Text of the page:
College students are living within their best years between the ages of their teenage years and young adult years. This is the time for students to learn how to process transitioning from a kid with no freedom, to a young adult who can balance their free time and daily tasks. Yes, college students do have more of an advantage when figuring out their identity and when managing their on and off campus activities, but that does not take away the fact they many college students still suffer from stress that usually lead full-time students to work on the side. Stress many have a toll on students’ as a whole, but managing stress can help reduce many negative symptoms when balancing their social life and work life.
Any kind of stress can have an impact mentally and physically. The challenges stress can bring about to a college student, can not only affect the student, but the student’s performance within college. A student’s performance is critical in college because students are supposed to complete all tasks on their on and within their own time before the due dates. College may sound pleasing to know how much freedom a student as, when in college, but that free time can turn into a “time crunch” if the student is not active to find their interests as an individual and learn what path they want to pursue once college is over.
Stress management as a college student is not only a key skill to develop, but a chance to learn how to overcome stress in general. For example, any college student who is able to plan accordingly and able to finish their tasks efficiently, then the better prepared and adapted the student will be during and after college. Therefore, if students are more prepared and adapted to their new environment away from home and mainly on their own, then the less stress students will have in college and will have more of a positive experience.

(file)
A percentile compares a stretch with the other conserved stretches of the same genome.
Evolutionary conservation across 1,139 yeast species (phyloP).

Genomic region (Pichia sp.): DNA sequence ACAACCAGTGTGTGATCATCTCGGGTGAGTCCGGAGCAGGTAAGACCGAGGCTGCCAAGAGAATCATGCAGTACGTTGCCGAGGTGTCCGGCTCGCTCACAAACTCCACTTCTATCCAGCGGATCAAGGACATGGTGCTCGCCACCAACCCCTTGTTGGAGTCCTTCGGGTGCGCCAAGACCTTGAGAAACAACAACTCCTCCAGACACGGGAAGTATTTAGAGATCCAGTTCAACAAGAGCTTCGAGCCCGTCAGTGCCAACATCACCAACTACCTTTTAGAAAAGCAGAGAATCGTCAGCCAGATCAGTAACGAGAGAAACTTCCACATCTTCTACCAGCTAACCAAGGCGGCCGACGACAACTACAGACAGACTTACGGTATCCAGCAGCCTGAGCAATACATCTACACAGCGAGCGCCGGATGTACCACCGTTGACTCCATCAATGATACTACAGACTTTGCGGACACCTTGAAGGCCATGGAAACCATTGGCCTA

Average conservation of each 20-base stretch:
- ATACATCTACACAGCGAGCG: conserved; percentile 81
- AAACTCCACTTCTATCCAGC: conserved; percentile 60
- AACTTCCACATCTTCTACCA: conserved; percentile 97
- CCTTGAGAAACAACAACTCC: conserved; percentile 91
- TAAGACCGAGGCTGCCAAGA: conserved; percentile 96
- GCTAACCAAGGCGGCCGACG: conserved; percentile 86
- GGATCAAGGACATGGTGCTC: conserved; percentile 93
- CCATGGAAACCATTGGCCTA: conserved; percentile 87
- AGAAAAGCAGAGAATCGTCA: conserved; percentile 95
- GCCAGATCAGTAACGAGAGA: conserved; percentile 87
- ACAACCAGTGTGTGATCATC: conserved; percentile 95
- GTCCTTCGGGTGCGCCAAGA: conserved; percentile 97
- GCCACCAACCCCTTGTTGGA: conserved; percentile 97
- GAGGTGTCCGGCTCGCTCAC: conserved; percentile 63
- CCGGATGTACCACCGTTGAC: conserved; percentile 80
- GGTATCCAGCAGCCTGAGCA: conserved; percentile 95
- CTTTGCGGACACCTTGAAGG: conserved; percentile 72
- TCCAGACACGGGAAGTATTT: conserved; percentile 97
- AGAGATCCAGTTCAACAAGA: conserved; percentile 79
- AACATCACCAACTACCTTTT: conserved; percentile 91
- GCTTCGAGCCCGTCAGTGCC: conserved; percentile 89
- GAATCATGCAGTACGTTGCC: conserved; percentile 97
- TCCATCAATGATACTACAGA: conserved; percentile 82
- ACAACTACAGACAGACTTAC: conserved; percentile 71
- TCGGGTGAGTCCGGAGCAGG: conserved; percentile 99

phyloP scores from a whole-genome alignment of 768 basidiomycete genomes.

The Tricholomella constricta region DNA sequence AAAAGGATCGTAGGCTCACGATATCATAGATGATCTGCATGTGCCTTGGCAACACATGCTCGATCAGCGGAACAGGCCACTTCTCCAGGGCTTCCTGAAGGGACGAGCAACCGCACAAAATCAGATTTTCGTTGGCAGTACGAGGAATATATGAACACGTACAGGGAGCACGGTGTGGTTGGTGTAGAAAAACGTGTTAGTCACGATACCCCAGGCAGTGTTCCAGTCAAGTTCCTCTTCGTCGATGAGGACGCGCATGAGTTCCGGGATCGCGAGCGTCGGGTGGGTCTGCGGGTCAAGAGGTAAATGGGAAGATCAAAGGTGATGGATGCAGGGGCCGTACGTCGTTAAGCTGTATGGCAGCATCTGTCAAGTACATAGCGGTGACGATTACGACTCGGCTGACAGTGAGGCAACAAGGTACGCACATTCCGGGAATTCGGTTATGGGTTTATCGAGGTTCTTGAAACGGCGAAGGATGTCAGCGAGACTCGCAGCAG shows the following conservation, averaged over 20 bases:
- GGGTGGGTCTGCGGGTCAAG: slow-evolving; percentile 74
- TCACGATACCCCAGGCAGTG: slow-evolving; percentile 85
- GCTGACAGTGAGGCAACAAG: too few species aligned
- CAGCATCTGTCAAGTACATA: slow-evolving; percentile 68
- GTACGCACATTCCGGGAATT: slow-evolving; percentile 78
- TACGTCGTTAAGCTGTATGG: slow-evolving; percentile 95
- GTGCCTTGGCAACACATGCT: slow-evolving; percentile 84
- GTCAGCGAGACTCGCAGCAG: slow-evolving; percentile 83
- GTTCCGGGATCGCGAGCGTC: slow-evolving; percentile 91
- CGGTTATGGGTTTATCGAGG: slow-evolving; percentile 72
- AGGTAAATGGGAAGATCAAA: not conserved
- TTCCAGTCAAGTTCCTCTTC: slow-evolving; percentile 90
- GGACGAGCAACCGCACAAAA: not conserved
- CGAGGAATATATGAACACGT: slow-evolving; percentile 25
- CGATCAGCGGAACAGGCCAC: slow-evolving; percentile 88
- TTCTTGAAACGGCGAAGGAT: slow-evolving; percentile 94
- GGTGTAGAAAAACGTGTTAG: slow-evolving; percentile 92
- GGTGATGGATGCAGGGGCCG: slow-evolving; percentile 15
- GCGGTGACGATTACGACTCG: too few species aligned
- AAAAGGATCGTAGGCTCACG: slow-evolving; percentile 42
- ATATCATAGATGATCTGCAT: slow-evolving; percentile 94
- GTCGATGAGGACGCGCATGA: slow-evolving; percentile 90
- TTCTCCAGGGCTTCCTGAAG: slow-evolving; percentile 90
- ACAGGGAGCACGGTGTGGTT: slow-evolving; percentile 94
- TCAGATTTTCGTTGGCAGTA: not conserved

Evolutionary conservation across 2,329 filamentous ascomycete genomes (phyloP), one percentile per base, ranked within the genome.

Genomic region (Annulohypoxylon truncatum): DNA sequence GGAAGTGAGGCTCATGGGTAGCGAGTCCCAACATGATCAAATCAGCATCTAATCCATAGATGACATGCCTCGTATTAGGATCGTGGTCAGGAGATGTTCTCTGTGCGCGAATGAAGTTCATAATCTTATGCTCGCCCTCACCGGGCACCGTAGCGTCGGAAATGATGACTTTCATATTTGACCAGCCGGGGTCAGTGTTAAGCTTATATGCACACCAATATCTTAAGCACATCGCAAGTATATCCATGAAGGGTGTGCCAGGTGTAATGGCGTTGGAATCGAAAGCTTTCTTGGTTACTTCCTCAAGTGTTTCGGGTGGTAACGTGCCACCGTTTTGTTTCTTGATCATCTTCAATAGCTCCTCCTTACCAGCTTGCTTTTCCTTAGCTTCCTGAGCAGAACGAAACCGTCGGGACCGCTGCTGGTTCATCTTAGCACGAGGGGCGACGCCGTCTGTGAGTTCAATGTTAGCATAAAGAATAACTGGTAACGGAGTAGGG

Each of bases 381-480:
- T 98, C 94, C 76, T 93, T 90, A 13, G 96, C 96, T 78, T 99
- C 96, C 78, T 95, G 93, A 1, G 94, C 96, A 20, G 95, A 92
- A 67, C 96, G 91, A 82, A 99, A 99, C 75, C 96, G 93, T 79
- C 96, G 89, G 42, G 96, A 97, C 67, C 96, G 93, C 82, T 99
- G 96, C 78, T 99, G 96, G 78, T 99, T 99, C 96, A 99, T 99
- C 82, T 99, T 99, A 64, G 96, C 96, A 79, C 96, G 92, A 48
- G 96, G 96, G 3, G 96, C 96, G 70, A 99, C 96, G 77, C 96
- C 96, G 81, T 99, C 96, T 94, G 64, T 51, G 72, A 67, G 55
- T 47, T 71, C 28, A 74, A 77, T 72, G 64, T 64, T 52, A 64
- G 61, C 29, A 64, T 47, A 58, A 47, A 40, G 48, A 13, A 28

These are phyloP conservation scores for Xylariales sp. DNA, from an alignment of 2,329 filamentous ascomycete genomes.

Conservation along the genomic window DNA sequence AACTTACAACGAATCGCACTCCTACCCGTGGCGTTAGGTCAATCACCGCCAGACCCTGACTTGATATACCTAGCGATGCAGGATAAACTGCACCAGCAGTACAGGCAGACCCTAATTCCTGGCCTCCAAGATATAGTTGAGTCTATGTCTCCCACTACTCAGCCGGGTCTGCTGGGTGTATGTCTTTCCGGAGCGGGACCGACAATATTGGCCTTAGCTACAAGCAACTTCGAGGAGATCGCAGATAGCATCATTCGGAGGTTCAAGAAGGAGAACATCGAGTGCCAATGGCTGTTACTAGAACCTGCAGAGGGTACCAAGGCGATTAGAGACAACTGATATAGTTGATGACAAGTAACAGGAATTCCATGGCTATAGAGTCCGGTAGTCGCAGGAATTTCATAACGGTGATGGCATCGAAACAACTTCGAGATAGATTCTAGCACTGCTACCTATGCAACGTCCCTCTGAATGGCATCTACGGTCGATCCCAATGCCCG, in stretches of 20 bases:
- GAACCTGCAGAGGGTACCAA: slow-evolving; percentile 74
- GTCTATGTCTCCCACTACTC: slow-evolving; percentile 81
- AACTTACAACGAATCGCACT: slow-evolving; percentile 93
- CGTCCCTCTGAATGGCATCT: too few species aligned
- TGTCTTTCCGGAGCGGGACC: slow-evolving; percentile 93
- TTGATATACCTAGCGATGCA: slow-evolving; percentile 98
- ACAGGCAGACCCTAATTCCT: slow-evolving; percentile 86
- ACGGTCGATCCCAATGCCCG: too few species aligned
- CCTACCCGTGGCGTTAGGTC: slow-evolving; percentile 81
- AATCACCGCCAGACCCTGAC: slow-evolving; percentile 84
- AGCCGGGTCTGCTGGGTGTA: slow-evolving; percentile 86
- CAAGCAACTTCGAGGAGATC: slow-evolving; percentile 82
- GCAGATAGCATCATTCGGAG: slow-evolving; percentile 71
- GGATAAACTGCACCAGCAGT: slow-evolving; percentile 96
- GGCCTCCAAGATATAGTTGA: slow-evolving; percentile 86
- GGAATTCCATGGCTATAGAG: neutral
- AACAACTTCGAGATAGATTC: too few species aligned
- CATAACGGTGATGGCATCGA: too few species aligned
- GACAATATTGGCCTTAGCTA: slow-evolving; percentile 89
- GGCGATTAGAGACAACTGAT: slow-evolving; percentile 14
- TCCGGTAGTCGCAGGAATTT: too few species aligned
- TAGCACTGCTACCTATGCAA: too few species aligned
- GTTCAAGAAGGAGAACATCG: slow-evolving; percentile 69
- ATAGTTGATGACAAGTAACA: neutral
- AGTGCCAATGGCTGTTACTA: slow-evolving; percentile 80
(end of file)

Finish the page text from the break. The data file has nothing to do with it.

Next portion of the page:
In Fall, back in 2010, New York Times did a study how college students balance school, additional activities, and their personal life. Even though college students may be on their own, but still depend upon their parents, these students still deal with stress, if not more compared to other adults. One of the main reasons students deal with stress, is because certain groups can be discriminated for who they are. A few examples are when African American students have troubling times when finding work outside of college, when LGBTQ students are turned down from other activities on campus, or even when foreign students are not given enough attention within the classroom.
Also back in 2017, American Psychological Association also did a study on college students’ stress chart. About 30% of students seek help when feeling a stressful toll, over 60% of students report to have reduced stress after seeking help, and almost 10% of students do nothing to manage their stress. Whether students seek help or constantly receive help, if students are able to recognize their stress and are able to ask for help, then that’s a start itself; however, any student or students who fall under the 10% will have a hard time for the rest of their college years, have a difficult transition out of college to adulthood, and lastly will become less diligent or proactive.